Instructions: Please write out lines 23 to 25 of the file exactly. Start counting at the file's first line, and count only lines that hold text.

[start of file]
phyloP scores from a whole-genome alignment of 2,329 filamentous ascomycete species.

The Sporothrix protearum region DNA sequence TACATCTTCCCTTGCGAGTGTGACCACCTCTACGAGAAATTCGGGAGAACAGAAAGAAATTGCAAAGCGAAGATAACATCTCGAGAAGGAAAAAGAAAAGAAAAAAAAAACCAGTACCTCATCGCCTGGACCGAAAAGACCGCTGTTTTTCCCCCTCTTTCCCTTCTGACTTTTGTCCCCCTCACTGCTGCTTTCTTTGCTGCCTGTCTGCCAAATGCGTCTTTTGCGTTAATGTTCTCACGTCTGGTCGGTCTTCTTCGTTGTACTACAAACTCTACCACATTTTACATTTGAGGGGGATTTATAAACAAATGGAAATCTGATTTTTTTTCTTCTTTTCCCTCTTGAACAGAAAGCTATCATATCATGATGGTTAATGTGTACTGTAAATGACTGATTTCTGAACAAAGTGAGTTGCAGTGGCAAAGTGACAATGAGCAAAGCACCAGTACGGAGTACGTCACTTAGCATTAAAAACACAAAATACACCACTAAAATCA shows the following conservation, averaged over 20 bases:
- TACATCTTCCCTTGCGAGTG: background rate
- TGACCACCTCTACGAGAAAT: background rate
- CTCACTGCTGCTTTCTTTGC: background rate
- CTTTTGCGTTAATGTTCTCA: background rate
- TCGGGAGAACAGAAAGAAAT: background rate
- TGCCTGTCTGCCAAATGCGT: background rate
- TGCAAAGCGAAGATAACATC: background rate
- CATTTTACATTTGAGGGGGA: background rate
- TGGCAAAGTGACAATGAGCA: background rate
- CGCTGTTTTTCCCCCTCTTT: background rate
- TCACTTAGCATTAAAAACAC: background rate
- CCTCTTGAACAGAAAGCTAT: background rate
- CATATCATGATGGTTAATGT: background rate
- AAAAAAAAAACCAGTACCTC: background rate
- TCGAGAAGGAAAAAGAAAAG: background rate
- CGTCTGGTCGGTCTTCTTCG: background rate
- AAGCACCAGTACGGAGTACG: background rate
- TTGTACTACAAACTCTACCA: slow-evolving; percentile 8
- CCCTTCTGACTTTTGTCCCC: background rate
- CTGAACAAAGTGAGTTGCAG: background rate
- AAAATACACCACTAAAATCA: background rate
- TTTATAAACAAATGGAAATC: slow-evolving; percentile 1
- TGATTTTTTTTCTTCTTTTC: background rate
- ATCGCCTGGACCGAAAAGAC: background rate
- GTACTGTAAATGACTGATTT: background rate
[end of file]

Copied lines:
- AAAATACACCACTAAAATCA: background rate
- TTTATAAACAAATGGAAATC: slow-evolving; percentile 1
- TGATTTTTTTTCTTCTTTTC: background rate